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Browsing: Diary of Charles Francis Adams, Volume 2


Docno: ADMS-13-02-02-0004-0011-0023

Author: CFA
Date: 1828-11-23

Sunday 23rd.

Morning clear and rather cold. I attended Dr. Channing’s Meeting and heard Mr. Gannet, his Colleague, both morning and afternoon.1 Although going with every intention and desire to feel the solemnity of the service, there was nothing which could draw that deep pathos from my heart which I experienced last Sunday. Perhaps my soreness had healed. It has somewhat, but if the chord had been touched, it would have burst forth again. This is my first Sunday in Boston this year. It will be followed by many more, and I hope they will on the whole be all as satisfactory as this one. There is much dependance to be placed in religious feeling. It calms the agitation of the mind, and I have traced to it’s healing influence in me, much of the quiet and serenity which I now feel upon the subject which harassed me so last year. This is a prodigious gain. It is of very great importance as it regards my future prosperity. To Mr. Gannet’s Sermons I did not agree; they were the opinions of a man and what is he. Neither more nor less that I am. Some portions, I thought false, others strained, and very few useful. That is the great end. Evening at Mr. Tarbell’s. Conversation and quiet.
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1. Ezra Stiles Gannett (1801–1874), Harvard 1820, had served as W. E. Channing’s assistant at the Federal Street Church since 1824 (DAB).

Docno: ADMS-13-02-02-0004-0011-0024

Author: CFA
Date: 1828-11-24

Monday. 24th.

Morning at the Office. Walked again to the Middlesex Canal Office, again to be disappointed. Returned and busied myself reading Law. No note from Abby nor any letter from home which surprised me and had no good influence upon my spirits. I occupied myself notwithstanding as much as I could during the day. Walked up to George’s to see him in the afternoon, nothing remarkable. Evening at the Office much amused with the second part of Percy’s Reliques of Ancient Poetry, containing those ballads connected with Shakespear.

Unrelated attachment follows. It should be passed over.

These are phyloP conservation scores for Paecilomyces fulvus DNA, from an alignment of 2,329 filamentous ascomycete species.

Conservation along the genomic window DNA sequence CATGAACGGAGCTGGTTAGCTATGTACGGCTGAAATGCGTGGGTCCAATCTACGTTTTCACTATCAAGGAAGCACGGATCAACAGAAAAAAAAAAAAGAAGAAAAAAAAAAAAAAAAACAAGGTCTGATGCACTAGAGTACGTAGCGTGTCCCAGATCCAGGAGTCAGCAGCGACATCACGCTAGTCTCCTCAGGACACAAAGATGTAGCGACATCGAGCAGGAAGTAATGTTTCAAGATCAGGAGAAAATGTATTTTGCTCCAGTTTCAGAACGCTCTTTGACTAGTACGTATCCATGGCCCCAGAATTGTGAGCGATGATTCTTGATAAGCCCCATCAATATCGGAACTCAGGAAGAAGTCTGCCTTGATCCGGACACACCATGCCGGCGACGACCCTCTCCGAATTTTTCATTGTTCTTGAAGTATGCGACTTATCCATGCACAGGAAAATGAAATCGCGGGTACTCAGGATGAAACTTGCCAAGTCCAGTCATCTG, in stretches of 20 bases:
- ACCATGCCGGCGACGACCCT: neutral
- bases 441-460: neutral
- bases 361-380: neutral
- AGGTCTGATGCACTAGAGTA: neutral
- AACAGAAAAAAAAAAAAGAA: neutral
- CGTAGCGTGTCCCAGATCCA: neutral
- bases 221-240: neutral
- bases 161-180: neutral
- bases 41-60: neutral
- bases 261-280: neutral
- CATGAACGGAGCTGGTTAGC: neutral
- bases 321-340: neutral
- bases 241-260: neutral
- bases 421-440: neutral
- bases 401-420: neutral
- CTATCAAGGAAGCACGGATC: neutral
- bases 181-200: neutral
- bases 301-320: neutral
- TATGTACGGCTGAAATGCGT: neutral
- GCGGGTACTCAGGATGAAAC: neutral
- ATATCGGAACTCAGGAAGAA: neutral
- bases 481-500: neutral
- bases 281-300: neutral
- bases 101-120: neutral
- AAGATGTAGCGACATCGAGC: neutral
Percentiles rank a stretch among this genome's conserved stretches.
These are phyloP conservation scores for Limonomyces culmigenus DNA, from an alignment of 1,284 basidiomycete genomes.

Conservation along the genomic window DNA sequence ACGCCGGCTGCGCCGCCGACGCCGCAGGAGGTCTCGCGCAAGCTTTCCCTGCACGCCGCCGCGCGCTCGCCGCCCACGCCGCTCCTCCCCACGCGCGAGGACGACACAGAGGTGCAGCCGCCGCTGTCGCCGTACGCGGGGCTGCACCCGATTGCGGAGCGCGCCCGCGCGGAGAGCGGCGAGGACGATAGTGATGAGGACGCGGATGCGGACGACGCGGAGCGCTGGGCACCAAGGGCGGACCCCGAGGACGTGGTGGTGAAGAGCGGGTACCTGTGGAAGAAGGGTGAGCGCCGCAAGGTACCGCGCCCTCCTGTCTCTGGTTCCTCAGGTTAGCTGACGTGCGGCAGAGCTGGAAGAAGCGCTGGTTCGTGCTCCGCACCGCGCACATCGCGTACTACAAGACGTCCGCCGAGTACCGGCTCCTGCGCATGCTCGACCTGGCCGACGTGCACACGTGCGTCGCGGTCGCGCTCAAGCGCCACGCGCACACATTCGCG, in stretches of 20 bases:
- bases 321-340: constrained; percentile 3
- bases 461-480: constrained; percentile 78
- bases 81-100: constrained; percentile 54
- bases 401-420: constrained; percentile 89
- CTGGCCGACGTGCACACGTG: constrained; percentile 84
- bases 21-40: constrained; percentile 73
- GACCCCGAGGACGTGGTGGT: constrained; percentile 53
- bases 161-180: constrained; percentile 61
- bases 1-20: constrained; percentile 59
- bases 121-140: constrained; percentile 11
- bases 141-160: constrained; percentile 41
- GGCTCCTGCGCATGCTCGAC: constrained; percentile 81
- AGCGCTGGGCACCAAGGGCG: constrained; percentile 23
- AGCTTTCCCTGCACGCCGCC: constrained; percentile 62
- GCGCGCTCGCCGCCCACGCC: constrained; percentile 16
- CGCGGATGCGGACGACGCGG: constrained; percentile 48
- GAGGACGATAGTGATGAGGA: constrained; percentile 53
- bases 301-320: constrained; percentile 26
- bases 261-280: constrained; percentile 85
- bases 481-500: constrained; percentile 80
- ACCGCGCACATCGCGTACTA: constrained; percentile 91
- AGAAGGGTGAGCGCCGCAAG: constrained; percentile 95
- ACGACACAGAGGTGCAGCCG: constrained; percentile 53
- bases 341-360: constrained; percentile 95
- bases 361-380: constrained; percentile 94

Docno: ADMS-13-02-02-0004-0011-0025

Author: CFA
Date: 1828-11-25

Tuesday. 25th.

Morning at the Office. Received a letter from my Mother, a little dull, but still in tolerable spirits. It affected mine a little but not much. Read Law as usual. Mr. Brooks notified me that Abby was in town, and I went to see her immediately. She was very dull and evidently showed signs of sorrow and heaviness. I conversed with her and found very soon that my plan had produced a very bad effect. This put me again in a quandary. I had adopted it as the best result of my reason and understanding. I must now abandon it and subject myself to all it’s accompanying trouble, without any adequate justification to myself other than to keep her from being unhappy. I did give up the plan. I consented to see her once a week but with one condition. She promised solemnly that this engagement should terminate in October. She promised that at all events I should have her hand if I demanded it. This at any rate will give a definite close to my waste of time and is a feeble palliation for my want of resolution. With regard to Mr. Brooks I must take a more decided tone with him or it will never finish. I trust the whole in the hands of a higher providence.
George came in the afternoon and talked, but I read a good deal of the secret Journal of Congress besides.1 Evening, at the Federal Street Theatre. Colman’s Heir at Law. A good piece and tolerably well cast. Finn’s Pangloss bad in general. Some good bits, but the starched formality of the character was displaced for ill placed jest and buffoonery. Duberley and Ezekiel Homespun very good.2 The Epilogue was very well done. The ballet of the Barber of Seville closed the performances. It was very well got up. Dancing is a singularly fascinating amusement. It seems to be one of our original tastes judging from the Indian habits. On the whole, well satisfied.
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1. JQA’s set of the Secret Journals of Acts and Proceedings of Congress, from the First Meeting Thereof to Dissolution of the Confederation by Adoption of the Constitution of the United States, 4 vols., Boston, 1821, is in the Stone Library. JA’s copy, published in 1820, is in the Boston Public Library (Catalogue of JA’s Library, p. 61).
2. Dr. Pangloss, Baron Duberly, and Zekiel Homespun were characters in George Colman’s comedy.
Cite web page as: Founding Families: Digital Editions of the Papers of the Winthrops and the Adamses, ed.C. James Taylor. Boston: Massachusetts Historical Society, 2014.
http://www.masshist.org/apde2/